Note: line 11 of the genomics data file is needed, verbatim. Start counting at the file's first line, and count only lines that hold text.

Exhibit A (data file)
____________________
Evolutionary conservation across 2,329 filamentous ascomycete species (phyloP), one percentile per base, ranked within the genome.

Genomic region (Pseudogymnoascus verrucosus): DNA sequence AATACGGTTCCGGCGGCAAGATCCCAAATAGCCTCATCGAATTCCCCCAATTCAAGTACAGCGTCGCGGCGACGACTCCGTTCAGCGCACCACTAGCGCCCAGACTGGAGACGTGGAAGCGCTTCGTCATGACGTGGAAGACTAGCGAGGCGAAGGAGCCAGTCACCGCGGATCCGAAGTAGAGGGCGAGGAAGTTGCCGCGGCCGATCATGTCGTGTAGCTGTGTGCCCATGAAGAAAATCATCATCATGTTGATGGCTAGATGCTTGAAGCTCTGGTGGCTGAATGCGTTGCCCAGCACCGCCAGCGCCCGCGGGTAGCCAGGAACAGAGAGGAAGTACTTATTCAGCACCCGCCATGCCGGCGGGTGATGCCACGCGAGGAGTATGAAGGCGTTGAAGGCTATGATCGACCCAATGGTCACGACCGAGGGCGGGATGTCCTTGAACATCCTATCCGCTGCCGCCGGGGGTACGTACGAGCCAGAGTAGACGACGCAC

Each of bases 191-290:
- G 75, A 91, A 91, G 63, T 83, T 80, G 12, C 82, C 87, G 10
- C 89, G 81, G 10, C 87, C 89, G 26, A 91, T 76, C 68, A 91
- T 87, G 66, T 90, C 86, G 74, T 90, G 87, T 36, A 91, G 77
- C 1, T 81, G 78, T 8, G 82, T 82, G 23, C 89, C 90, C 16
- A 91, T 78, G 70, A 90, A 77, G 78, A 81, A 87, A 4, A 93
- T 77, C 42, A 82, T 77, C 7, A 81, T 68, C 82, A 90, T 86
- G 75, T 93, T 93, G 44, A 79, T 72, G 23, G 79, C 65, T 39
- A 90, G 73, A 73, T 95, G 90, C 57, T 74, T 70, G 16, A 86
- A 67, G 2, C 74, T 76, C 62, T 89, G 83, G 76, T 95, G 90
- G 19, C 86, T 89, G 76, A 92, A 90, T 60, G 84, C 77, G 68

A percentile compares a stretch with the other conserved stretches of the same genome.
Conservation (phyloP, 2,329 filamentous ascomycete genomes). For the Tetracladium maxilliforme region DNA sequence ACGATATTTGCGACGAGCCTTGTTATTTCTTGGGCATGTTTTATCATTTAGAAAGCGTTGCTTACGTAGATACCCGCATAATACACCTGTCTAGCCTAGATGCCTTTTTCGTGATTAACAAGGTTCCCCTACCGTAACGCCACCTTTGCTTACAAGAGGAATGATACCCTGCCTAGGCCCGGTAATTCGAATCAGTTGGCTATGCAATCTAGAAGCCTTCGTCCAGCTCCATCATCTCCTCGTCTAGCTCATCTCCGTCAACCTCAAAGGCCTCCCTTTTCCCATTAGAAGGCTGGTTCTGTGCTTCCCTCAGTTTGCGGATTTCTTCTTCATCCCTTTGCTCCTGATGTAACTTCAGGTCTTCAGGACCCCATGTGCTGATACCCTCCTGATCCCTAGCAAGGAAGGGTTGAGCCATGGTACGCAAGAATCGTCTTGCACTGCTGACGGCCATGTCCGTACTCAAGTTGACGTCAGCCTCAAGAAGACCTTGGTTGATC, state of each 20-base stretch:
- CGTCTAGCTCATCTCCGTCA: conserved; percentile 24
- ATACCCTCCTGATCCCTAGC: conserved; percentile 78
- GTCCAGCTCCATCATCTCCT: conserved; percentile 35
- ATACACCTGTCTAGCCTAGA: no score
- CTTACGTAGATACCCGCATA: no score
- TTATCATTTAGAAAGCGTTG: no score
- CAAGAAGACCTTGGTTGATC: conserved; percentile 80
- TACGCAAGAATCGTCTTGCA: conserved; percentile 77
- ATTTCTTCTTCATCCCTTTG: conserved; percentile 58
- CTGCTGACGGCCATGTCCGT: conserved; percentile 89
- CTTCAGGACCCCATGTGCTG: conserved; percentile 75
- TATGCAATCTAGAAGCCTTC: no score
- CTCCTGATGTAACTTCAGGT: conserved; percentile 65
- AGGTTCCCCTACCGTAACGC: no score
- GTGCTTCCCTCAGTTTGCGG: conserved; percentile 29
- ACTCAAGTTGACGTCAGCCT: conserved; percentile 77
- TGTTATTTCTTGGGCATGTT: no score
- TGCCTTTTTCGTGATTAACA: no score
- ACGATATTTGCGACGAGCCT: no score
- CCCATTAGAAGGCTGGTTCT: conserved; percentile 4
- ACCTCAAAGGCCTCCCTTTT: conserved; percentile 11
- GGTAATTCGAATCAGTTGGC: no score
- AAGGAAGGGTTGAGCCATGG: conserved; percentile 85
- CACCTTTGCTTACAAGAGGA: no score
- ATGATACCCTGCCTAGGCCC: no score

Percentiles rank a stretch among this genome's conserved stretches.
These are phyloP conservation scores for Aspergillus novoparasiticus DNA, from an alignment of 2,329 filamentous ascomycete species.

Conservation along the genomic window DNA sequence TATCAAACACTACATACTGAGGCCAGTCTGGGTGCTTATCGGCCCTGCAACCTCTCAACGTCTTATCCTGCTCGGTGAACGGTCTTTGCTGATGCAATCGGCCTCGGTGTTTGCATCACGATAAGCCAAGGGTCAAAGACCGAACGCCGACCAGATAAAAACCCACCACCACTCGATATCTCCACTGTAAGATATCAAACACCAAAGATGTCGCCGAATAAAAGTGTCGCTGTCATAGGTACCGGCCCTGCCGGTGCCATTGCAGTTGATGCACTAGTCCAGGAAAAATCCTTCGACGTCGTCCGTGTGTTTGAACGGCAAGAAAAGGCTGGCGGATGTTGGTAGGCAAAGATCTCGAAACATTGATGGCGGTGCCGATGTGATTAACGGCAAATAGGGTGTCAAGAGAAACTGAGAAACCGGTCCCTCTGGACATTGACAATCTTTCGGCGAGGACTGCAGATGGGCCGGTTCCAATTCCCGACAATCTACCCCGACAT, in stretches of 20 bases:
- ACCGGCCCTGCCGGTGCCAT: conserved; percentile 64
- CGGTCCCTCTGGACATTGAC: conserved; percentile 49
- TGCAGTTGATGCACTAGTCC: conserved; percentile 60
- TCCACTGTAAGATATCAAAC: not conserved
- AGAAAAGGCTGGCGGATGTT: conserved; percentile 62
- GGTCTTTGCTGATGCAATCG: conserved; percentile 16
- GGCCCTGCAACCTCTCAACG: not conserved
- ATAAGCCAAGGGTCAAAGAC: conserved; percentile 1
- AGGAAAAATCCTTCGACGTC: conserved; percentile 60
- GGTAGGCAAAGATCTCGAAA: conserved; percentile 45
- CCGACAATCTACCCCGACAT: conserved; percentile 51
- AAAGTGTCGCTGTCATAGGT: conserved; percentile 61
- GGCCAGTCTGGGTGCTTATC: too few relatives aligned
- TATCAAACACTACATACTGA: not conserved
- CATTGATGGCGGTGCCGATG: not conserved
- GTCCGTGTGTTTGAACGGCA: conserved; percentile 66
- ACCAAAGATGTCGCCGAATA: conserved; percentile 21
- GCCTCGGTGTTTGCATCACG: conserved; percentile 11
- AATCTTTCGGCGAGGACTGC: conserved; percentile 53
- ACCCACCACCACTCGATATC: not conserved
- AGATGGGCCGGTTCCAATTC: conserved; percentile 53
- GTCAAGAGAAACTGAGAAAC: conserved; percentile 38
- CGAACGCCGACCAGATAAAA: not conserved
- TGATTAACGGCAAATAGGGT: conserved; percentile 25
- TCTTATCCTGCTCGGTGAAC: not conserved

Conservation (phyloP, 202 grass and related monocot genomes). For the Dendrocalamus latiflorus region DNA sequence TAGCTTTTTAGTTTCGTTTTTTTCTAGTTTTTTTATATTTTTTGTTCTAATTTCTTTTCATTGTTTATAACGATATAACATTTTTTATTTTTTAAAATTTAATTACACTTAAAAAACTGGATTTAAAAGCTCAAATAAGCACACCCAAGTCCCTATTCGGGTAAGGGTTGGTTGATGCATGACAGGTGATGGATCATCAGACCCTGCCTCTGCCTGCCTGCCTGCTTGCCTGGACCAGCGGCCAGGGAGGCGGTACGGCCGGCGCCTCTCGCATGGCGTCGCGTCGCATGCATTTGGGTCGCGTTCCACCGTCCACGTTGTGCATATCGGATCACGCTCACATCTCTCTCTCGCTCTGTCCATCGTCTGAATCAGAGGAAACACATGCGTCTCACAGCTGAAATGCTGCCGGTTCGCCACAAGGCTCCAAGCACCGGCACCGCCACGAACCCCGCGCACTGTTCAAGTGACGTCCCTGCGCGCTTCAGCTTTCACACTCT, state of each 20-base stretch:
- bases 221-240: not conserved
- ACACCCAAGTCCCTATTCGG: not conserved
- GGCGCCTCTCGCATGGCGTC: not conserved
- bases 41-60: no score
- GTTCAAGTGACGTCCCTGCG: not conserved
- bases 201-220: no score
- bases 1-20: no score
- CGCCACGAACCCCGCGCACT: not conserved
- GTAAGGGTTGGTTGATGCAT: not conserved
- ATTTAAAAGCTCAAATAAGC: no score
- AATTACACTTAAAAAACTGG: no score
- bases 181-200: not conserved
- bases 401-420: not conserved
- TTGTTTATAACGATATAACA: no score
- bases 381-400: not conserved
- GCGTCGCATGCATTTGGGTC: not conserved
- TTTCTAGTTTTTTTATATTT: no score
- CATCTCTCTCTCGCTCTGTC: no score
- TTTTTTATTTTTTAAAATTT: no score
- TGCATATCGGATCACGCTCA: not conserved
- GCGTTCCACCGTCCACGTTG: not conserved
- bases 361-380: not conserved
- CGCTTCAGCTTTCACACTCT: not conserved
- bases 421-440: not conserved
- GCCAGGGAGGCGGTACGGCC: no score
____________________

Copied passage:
- A 90, G 73, A 73, T 95, G 90, C 57, T 74, T 70, G 16, A 86